By: Krooze L-Roy
(Time for your shot. Get it? Shmups? Shot? Do you get it?)
#1 – Border Down
It was a tragic day for lameness the day this game was released. Simply put, Border Down is awesome. I could end the review right now and be content in the knowledge that I’ve described the game 100% accurately, but I suppose I’ll ramble on for a while (for typing practice).
The spiritual sequel to another fairly obscure import shooter called Metal Black (which is also very good, by the way), Border Down isn’t distinguished by gimmicks or clever twists. No, BD separates itself from the pack simply by kicking a lot of ass in every conceivable department. Graphics, music, controls – yes. Memorable bosses and level designs – check. Massive firepower – Cliclick. That last one was a text approximation of a shotgun pumping, by the way. A space shotgun.
The weapons at your thumb-tip are the glue that hold the game together, more so even than the average shmup. Developer G.Rev (Under Defeat) has been extremely generous in this department by giving the player a highly versatile yet elegant weapons system. As you play, your gun-power increases automatically (the occasional power up helps to expedite this process). When fully charged, your guns are fucking beasts. Two firing modes are available at all times; holding the shoot button will fire the traditional forward gun, while tapping the same button launches (surprisingly powerful) homing beams.
As potent as these standard weapons are, sometimes the situation calls for something bigger. Enter the super-laser. At any time, your firepower can be traded in for a supercharged laser blast, which will steadily drain your power meter the longer it’s held. It will also render you invincible, making it a defensive tool as well as an offensive weapon. One of the game’s coolest touches is that certain enemies (mostly bosses) have a superlaser of their own. And if two of these mammoth weapons should happen to collide head on… awesomeness ensues.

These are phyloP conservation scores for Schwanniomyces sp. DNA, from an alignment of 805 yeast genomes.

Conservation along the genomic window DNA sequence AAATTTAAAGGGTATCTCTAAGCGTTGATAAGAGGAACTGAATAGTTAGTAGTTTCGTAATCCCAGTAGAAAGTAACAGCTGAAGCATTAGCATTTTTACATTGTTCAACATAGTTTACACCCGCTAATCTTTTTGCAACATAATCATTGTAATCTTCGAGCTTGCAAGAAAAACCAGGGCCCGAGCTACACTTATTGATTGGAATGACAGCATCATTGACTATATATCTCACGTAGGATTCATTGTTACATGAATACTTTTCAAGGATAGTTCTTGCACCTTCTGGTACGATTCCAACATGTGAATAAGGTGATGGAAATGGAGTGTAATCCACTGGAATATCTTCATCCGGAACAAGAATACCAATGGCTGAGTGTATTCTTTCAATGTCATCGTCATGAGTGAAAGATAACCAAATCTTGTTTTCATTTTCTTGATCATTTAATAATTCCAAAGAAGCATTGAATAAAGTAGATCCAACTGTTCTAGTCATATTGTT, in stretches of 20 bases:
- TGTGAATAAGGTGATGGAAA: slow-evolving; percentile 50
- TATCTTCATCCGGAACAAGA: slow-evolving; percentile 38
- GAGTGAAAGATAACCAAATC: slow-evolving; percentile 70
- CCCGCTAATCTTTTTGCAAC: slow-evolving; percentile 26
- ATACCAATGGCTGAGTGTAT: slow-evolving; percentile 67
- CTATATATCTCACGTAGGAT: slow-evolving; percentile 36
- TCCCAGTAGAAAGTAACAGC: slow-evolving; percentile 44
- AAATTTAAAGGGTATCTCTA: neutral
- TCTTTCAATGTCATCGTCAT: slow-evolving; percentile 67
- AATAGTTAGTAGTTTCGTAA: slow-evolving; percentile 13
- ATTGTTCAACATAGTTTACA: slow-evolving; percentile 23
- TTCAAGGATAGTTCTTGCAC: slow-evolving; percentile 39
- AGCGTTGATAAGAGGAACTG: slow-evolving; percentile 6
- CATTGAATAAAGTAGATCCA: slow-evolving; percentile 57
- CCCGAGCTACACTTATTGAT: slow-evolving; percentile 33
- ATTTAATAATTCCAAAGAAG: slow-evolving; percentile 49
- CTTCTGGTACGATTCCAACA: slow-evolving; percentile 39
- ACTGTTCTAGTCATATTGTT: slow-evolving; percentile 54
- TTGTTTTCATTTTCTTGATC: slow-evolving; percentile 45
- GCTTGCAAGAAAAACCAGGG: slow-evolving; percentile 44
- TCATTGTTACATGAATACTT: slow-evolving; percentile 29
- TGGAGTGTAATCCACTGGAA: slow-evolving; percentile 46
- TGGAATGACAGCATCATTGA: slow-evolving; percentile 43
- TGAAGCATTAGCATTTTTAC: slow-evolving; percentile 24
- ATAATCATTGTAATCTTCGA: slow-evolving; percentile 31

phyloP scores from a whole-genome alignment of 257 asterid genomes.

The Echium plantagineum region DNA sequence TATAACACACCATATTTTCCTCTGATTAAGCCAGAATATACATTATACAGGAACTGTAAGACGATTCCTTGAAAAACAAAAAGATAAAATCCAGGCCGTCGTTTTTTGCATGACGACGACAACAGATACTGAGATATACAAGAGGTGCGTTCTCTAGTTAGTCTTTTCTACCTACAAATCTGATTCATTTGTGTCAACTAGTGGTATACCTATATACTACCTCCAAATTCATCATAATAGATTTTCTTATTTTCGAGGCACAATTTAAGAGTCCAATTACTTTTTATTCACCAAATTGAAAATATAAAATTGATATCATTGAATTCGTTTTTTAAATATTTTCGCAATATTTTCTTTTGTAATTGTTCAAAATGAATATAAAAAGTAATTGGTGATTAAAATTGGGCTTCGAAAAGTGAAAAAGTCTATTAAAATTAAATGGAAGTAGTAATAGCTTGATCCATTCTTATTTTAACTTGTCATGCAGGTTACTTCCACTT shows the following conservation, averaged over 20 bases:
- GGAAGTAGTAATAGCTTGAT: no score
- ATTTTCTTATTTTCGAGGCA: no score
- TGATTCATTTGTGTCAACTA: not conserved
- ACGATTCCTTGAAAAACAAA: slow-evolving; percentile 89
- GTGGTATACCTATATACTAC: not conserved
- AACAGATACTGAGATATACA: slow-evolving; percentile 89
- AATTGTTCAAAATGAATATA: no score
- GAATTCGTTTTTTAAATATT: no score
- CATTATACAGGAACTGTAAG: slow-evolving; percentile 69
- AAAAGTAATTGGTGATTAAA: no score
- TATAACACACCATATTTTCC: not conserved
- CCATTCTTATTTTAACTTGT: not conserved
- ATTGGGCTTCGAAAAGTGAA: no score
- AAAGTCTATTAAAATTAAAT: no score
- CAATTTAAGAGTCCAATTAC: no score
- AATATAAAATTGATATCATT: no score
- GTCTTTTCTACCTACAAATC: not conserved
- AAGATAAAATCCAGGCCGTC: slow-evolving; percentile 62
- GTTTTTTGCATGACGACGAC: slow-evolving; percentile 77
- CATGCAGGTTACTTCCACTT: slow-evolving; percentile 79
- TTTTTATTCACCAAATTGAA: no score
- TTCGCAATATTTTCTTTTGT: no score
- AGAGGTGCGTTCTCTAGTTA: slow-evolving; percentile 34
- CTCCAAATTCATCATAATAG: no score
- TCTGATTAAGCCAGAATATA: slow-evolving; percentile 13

This simple control scheme quickly becomes second nature, which frees you up to concentrate on two things; dodging and blasting, the rock-solid foundation on which any respectable shoot em up is built.
And you’ll need all the concentration you can muster, because challenge makes a rather prominent appearance in this game. And while it could certainly be argued that such things are highly subjective, I’ll nevertheless go out on a limb and say that the difficulty is perfect. You’ll get your ass kicked until it’s the consistency of raw ground beef, but with time and practice, the game is surmountable. Even for someone with the reflexes of Bruce Lee (meaning, a corpse; probably not the best dead person I could’ve chosen as an example), beating the game in one credit seems tantalizingly doable.
So since I’ve ranted and raved for a bit longer than I’d planned, I’ll try to sum up Border Down in nine words; instant classic; the final nail in the Dreamcast’s coffin… removed. Damn.
As of this writing, there are no known plans of porting BD to any other system, so busting out the ol’ DC is currently the only way to play it at home (it was originally an arcade release, also Japan-only). It’s also a bit expensive to get a hold of, with mint copies selling for well over a hundred dollars, but for anyone who’s interested in picking up one of the best shmups available, it’s money well spent.
#5 – Trizeal
#4 – Zero Gunner 2
#3 – Under Defeat
#2 – Psyvariar 2
What, no Ikaruga? No Trigger Heart? As I stated in the introduction (see first entry-Trizeal), I disqualified all the games which later received U.S. releases. And, for various reasons, (namely the fact that I haven’t played Trigger Heart Excelica) I also secretly disqualified games that are slated to receive a future release. Just thought I should explain that.